Gho was my first.  The very first piece of creative writing I embarked on, at least since high school (and you don’t want to know who was president then).  Originally novel length,I leaned it down to a novella through brutal editing and a lot of rewrites.  For more on the making and remaking of Gho, see my new Gho page.

Gho spinoffs:

The leaning of Gho from novel to novella also had some terrific side effects.  The valkyrie led to my whole string of mythica pieces, from “Preschool War Games” (published in Cicada) to my novel in progress, Ragnarök Willie.  The original denouement was beautiful but superfluous, so it became a short story, “Believe,” that made my editor cry.  And Granny, Nishi and Ice all found their own stories in “The Confederate Cavalryman’s Saber,” “Walking with Great Uncle,” and “Along Sand Creek” respectively.



C.R. Hodges

Chapter 1: Puppy

The note arrived during AP Physics. “Hildi,” the teacher said with a smirk, “your father is here to pick you up. In his limousine.” He stretched out the final syllables, payback no doubt for that fire in the lab last term.

Hildi Schreiber, whose father drove a ten-year-old Saab, took her time in shutting down her laptop. She had been trying to hack JPL’s website, which had proven to be tougher than Colorado State’s. “Hope it’s the stretch. What’s the emergency?”

“Apparently your puppy is sick.” Another smirk.

Laptop under one arm, backpack under the other, jacket in her teeth, Hildi sprinted out the door. She cut hard around the corner like the tailback she wasn’t, careened into the endless row of lockers, and took the steps three at a time up to the main floor.

A text arrived on her smartphone, which she fished out of her jeans with two fingers. Meet me at NextTehc. Puppy gone wild. N

Hildi ran faster.

A large man in a dark suit and striped tie stood in the doorway beside a black Hummer limo. “Hiya Daddy-O,” she said, panting, as she tossed her gear inside. “Nice ride.”

“I’m not your father,” the man said as he climbed into the driver’s seat.

“Duh. Either you’re some bigwig with NextTehc Industries or I made one helluva mistake getting into your car.”

Way to gho, Hildi.


CR Hodges

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Historical fiction and mystery and romance, oh my

As part of an ongoing occasional series of interviews, here is my interview with UK based novelist Diana Jackson.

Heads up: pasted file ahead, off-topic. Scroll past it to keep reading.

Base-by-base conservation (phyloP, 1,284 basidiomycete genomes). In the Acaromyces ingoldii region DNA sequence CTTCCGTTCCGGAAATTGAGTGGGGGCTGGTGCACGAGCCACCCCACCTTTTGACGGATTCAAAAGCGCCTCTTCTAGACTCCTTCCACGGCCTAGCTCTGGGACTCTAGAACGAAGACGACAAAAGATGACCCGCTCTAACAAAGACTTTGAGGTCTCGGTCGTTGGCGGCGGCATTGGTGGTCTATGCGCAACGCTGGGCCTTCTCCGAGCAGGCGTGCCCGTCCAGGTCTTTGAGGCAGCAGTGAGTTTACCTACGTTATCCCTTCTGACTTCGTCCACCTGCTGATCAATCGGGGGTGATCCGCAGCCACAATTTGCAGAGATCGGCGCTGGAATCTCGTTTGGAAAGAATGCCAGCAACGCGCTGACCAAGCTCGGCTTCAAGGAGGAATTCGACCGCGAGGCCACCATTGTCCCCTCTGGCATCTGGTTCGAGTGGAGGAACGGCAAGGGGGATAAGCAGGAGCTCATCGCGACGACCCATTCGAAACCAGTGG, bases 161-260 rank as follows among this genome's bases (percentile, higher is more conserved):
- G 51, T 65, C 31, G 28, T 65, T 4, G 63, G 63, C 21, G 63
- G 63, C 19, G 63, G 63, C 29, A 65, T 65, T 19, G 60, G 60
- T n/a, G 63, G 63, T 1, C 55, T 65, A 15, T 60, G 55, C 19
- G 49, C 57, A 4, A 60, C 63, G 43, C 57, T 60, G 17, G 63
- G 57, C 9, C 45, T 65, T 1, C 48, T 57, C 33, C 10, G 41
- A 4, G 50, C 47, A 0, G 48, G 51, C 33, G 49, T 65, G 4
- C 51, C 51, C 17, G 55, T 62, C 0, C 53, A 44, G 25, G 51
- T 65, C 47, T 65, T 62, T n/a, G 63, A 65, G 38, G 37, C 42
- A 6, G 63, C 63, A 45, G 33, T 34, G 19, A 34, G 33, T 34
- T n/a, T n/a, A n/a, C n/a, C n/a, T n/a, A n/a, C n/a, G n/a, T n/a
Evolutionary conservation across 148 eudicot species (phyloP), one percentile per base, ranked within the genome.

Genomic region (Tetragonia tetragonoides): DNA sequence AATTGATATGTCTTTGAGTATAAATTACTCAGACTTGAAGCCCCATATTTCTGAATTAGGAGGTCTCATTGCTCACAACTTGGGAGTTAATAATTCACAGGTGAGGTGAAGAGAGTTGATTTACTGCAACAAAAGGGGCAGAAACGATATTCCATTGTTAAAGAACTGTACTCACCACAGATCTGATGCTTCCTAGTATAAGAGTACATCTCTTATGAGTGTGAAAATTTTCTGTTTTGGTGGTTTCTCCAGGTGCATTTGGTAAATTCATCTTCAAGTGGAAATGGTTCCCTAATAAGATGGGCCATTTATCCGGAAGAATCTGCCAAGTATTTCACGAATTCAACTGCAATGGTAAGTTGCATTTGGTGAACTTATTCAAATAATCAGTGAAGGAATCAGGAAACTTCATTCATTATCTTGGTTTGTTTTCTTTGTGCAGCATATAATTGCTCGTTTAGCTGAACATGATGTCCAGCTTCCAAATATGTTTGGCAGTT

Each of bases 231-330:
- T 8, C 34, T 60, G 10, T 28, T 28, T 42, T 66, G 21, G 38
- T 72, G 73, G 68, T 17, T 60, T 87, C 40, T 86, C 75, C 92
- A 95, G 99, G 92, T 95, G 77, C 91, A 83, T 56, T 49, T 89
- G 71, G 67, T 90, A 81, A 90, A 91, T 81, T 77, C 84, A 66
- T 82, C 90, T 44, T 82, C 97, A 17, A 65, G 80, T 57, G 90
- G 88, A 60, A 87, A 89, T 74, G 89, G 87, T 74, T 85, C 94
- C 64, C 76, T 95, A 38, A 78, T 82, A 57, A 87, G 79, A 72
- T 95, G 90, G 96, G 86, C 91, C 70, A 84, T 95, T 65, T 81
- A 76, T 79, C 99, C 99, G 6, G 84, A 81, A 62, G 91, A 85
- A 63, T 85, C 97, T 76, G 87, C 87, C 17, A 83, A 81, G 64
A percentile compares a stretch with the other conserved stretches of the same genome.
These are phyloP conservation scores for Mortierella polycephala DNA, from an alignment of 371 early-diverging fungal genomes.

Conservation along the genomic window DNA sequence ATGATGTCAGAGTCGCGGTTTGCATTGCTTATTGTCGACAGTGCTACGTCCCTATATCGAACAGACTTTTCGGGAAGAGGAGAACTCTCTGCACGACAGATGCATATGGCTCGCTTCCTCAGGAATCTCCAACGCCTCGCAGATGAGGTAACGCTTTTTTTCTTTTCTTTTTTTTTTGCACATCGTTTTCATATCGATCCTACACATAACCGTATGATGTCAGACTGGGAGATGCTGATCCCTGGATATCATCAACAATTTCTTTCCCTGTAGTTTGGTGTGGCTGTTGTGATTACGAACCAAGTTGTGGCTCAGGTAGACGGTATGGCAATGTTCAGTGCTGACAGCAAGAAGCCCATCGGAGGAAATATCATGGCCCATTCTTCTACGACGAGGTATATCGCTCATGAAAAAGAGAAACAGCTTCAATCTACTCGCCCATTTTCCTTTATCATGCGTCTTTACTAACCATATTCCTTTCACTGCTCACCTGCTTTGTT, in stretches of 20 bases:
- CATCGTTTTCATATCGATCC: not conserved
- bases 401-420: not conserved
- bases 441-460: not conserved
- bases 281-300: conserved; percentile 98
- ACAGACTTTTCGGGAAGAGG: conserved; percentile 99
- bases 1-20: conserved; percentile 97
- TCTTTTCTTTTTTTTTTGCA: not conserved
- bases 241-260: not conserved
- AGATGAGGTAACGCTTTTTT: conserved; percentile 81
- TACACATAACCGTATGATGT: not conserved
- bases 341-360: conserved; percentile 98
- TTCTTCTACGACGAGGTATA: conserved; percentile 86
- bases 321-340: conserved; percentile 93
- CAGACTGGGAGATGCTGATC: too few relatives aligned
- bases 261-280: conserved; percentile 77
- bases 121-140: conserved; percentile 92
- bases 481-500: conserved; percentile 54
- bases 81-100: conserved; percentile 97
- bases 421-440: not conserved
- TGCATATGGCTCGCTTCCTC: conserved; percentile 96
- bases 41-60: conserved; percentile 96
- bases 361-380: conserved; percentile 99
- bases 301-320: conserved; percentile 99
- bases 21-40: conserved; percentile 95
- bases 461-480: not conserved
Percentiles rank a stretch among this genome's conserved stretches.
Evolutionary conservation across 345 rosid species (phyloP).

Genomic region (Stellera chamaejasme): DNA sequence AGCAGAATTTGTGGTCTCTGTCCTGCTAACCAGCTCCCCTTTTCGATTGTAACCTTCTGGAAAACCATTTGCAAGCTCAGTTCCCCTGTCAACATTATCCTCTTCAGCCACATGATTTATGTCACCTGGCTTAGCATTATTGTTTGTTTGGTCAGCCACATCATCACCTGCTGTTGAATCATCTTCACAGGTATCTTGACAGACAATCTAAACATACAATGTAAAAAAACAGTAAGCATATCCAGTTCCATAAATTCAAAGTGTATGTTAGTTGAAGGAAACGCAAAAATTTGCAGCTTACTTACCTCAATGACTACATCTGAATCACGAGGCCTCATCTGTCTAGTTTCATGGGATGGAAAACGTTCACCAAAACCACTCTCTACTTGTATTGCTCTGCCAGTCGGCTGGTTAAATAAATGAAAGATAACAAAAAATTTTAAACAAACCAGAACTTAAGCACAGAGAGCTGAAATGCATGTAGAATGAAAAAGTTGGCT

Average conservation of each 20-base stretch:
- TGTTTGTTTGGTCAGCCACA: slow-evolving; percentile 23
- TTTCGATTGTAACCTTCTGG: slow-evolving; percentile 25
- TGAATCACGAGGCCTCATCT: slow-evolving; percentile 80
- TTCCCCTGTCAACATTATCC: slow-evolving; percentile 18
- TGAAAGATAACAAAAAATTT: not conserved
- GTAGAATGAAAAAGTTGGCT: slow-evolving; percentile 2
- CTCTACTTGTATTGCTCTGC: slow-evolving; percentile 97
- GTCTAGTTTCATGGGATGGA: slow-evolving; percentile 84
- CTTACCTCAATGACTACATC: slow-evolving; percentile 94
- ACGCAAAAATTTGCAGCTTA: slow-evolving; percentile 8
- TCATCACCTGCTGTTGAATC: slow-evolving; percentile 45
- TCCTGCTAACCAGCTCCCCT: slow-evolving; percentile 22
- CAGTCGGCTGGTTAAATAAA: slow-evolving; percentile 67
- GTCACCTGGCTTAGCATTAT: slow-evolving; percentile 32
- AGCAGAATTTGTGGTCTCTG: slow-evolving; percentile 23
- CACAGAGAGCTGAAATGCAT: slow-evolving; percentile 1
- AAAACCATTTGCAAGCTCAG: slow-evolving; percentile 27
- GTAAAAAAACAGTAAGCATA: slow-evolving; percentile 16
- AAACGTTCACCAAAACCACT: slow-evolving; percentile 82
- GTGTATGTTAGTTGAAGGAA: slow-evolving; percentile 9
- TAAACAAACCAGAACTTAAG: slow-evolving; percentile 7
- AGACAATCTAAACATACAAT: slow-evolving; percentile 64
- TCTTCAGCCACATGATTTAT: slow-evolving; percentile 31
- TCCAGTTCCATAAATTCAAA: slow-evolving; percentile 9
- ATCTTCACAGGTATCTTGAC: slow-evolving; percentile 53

Hi Diana,

Thanks for appearing as a guest on my blog, all the way from the UK.  I know that you write romance and historical fiction and mystery all blended together.  What led you to this very interesting mashup of genres?

Ha! I don’t think novels should have to fit into genres, personally. There are love tangles in murder mysteries, just as historical fiction can just as easily be a detective series – set in Roman times for example. ‘Murder, now and then’ is a murder mystery set in the future – enough for me to be creative without being too sci fi, with flashbacks to 1919 – but there’s also a bit of psychology and a touch of romance too! Now you know why I didn’t try to submit it to a Trad publishing house!

Do you get a chance to visit firsthand the islands and areas in the UK about which you write? 

Oh certainly. A visit to Alderney is an annual event and I’ve been to Guernsey many times ~ less so to Jersey but there’s nothing like having an excuse to carry out some research on a beautiful island. All of the islands have individual charm and with family roots in the Channel Islands, much like my characters, I’m drawn to their shores by a powerful but invisible thread.

Ever see any ghosts there?  You know I’m always looking for good fodder for my own ghost stories…

I’ve never seen any but parts of Alderney do seem a little haunted by their more recent history, being used as a prison by the Germans during WWII. My first novel, Riduna, set further back in the mid 19th century, begins with a bit of a ghost story as the fathers of my main characters are returning from the Divers, more than a little inebriated, when they encounter the Ghost of the White Bull charging towards them down Le Val. They are soon distracted by a fire on the horizon, a sudden sobering moment as they realise that another ship has been wrecked in the dangerous waters just off the coast of Alderney (Riduna in my novel) …I could go on…

I’m taking notes. So which of your own novels is your personal favorite? Please add a link for people to find it.

What a tough question! I love the Riduna Series ~ they are such an important part of my life but my recently released Murder Mystery has been such fun to write, as well as a challenge. People say I am maturing as a writer. Murder, now and then, is available on Kindle and in paperback on Amazon worldwide and I’m very proud of it!